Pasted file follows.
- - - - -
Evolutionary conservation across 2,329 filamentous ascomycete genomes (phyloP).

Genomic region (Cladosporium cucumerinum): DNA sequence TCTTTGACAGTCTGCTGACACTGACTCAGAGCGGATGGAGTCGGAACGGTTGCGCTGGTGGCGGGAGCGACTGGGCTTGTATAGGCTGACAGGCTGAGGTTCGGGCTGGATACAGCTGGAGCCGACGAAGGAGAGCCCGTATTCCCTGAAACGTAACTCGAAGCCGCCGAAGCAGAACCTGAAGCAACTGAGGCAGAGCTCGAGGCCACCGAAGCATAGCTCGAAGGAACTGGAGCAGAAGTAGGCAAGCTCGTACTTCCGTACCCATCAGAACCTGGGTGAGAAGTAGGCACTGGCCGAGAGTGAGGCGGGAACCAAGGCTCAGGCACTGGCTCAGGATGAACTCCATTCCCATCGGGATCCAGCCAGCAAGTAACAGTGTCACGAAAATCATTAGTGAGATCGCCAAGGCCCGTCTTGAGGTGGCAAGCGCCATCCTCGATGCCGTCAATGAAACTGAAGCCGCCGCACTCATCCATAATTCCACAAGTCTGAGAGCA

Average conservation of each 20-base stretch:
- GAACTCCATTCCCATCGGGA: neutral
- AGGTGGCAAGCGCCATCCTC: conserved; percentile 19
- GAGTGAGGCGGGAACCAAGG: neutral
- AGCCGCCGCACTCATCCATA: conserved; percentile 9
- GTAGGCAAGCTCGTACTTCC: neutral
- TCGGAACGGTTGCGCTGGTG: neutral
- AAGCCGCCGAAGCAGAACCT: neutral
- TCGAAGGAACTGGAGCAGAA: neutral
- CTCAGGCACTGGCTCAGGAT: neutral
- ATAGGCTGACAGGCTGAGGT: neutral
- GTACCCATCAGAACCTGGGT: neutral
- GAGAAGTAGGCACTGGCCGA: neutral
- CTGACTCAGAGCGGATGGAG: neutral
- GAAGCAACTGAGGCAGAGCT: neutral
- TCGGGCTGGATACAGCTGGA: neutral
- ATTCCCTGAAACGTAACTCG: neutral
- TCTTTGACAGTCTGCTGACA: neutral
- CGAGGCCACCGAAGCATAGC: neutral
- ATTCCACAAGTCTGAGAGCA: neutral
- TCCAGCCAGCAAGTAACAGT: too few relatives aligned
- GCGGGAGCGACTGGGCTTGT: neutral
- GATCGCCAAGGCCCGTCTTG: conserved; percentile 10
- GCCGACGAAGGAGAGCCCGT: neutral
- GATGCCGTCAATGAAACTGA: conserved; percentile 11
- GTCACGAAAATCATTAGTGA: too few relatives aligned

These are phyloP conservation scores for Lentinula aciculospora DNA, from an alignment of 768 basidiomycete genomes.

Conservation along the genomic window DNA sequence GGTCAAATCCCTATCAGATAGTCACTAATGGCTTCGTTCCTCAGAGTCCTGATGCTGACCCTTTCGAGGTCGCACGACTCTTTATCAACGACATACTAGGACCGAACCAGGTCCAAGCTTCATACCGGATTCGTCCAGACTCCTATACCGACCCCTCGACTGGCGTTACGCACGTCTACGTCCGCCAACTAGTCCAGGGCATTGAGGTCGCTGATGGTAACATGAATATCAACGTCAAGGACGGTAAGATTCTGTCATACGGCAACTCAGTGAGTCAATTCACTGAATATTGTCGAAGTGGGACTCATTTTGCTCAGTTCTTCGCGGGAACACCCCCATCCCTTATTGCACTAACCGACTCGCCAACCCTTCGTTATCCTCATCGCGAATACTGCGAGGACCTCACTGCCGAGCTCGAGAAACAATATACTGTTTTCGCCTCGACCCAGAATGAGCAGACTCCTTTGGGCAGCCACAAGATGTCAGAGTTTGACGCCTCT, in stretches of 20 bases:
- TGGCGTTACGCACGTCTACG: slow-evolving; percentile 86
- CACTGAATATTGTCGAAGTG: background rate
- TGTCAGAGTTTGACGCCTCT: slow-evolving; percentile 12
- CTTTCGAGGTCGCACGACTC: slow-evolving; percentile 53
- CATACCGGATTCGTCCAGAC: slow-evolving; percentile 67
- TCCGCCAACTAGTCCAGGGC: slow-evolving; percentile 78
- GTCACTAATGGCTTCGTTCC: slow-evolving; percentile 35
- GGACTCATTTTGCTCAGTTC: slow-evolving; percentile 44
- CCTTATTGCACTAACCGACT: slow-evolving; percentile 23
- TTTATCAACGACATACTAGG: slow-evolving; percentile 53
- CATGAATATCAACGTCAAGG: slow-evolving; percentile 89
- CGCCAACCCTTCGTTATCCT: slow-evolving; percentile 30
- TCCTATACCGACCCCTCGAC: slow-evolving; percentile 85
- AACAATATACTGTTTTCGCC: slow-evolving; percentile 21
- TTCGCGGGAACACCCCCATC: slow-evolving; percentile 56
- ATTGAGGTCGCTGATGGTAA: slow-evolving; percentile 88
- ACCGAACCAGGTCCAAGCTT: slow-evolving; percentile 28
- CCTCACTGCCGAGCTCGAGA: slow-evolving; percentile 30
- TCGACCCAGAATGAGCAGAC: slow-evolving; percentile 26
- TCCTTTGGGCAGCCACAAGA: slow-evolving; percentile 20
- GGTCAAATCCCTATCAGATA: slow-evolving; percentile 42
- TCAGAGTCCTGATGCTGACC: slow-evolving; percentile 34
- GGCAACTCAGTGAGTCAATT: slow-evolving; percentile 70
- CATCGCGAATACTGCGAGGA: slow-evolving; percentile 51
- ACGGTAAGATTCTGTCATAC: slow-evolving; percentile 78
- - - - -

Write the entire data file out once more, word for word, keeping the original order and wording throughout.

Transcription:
Evolutionary conservation across 2,329 filamentous ascomycete genomes (phyloP).

Genomic region (Cladosporium cucumerinum): DNA sequence TCTTTGACAGTCTGCTGACACTGACTCAGAGCGGATGGAGTCGGAACGGTTGCGCTGGTGGCGGGAGCGACTGGGCTTGTATAGGCTGACAGGCTGAGGTTCGGGCTGGATACAGCTGGAGCCGACGAAGGAGAGCCCGTATTCCCTGAAACGTAACTCGAAGCCGCCGAAGCAGAACCTGAAGCAACTGAGGCAGAGCTCGAGGCCACCGAAGCATAGCTCGAAGGAACTGGAGCAGAAGTAGGCAAGCTCGTACTTCCGTACCCATCAGAACCTGGGTGAGAAGTAGGCACTGGCCGAGAGTGAGGCGGGAACCAAGGCTCAGGCACTGGCTCAGGATGAACTCCATTCCCATCGGGATCCAGCCAGCAAGTAACAGTGTCACGAAAATCATTAGTGAGATCGCCAAGGCCCGTCTTGAGGTGGCAAGCGCCATCCTCGATGCCGTCAATGAAACTGAAGCCGCCGCACTCATCCATAATTCCACAAGTCTGAGAGCA

Average conservation of each 20-base stretch:
- GAACTCCATTCCCATCGGGA: neutral
- AGGTGGCAAGCGCCATCCTC: conserved; percentile 19
- GAGTGAGGCGGGAACCAAGG: neutral
- AGCCGCCGCACTCATCCATA: conserved; percentile 9
- GTAGGCAAGCTCGTACTTCC: neutral
- TCGGAACGGTTGCGCTGGTG: neutral
- AAGCCGCCGAAGCAGAACCT: neutral
- TCGAAGGAACTGGAGCAGAA: neutral
- CTCAGGCACTGGCTCAGGAT: neutral
- ATAGGCTGACAGGCTGAGGT: neutral
- GTACCCATCAGAACCTGGGT: neutral
- GAGAAGTAGGCACTGGCCGA: neutral
- CTGACTCAGAGCGGATGGAG: neutral
- GAAGCAACTGAGGCAGAGCT: neutral
- TCGGGCTGGATACAGCTGGA: neutral
- ATTCCCTGAAACGTAACTCG: neutral
- TCTTTGACAGTCTGCTGACA: neutral
- CGAGGCCACCGAAGCATAGC: neutral
- ATTCCACAAGTCTGAGAGCA: neutral
- TCCAGCCAGCAAGTAACAGT: too few relatives aligned
- GCGGGAGCGACTGGGCTTGT: neutral
- GATCGCCAAGGCCCGTCTTG: conserved; percentile 10
- GCCGACGAAGGAGAGCCCGT: neutral
- GATGCCGTCAATGAAACTGA: conserved; percentile 11
- GTCACGAAAATCATTAGTGA: too few relatives aligned

These are phyloP conservation scores for Lentinula aciculospora DNA, from an alignment of 768 basidiomycete genomes.

Conservation along the genomic window DNA sequence GGTCAAATCCCTATCAGATAGTCACTAATGGCTTCGTTCCTCAGAGTCCTGATGCTGACCCTTTCGAGGTCGCACGACTCTTTATCAACGACATACTAGGACCGAACCAGGTCCAAGCTTCATACCGGATTCGTCCAGACTCCTATACCGACCCCTCGACTGGCGTTACGCACGTCTACGTCCGCCAACTAGTCCAGGGCATTGAGGTCGCTGATGGTAACATGAATATCAACGTCAAGGACGGTAAGATTCTGTCATACGGCAACTCAGTGAGTCAATTCACTGAATATTGTCGAAGTGGGACTCATTTTGCTCAGTTCTTCGCGGGAACACCCCCATCCCTTATTGCACTAACCGACTCGCCAACCCTTCGTTATCCTCATCGCGAATACTGCGAGGACCTCACTGCCGAGCTCGAGAAACAATATACTGTTTTCGCCTCGACCCAGAATGAGCAGACTCCTTTGGGCAGCCACAAGATGTCAGAGTTTGACGCCTCT, in stretches of 20 bases:
- TGGCGTTACGCACGTCTACG: slow-evolving; percentile 86
- CACTGAATATTGTCGAAGTG: background rate
- TGTCAGAGTTTGACGCCTCT: slow-evolving; percentile 12
- CTTTCGAGGTCGCACGACTC: slow-evolving; percentile 53
- CATACCGGATTCGTCCAGAC: slow-evolving; percentile 67
- TCCGCCAACTAGTCCAGGGC: slow-evolving; percentile 78
- GTCACTAATGGCTTCGTTCC: slow-evolving; percentile 35
- GGACTCATTTTGCTCAGTTC: slow-evolving; percentile 44
- CCTTATTGCACTAACCGACT: slow-evolving; percentile 23
- TTTATCAACGACATACTAGG: slow-evolving; percentile 53
- CATGAATATCAACGTCAAGG: slow-evolving; percentile 89
- CGCCAACCCTTCGTTATCCT: slow-evolving; percentile 30
- TCCTATACCGACCCCTCGAC: slow-evolving; percentile 85
- AACAATATACTGTTTTCGCC: slow-evolving; percentile 21
- TTCGCGGGAACACCCCCATC: slow-evolving; percentile 56
- ATTGAGGTCGCTGATGGTAA: slow-evolving; percentile 88
- ACCGAACCAGGTCCAAGCTT: slow-evolving; percentile 28
- CCTCACTGCCGAGCTCGAGA: slow-evolving; percentile 30
- TCGACCCAGAATGAGCAGAC: slow-evolving; percentile 26
- TCCTTTGGGCAGCCACAAGA: slow-evolving; percentile 20
- GGTCAAATCCCTATCAGATA: slow-evolving; percentile 42
- TCAGAGTCCTGATGCTGACC: slow-evolving; percentile 34
- GGCAACTCAGTGAGTCAATT: slow-evolving; percentile 70
- CATCGCGAATACTGCGAGGA: slow-evolving; percentile 51
- ACGGTAAGATTCTGTCATAC: slow-evolving; percentile 78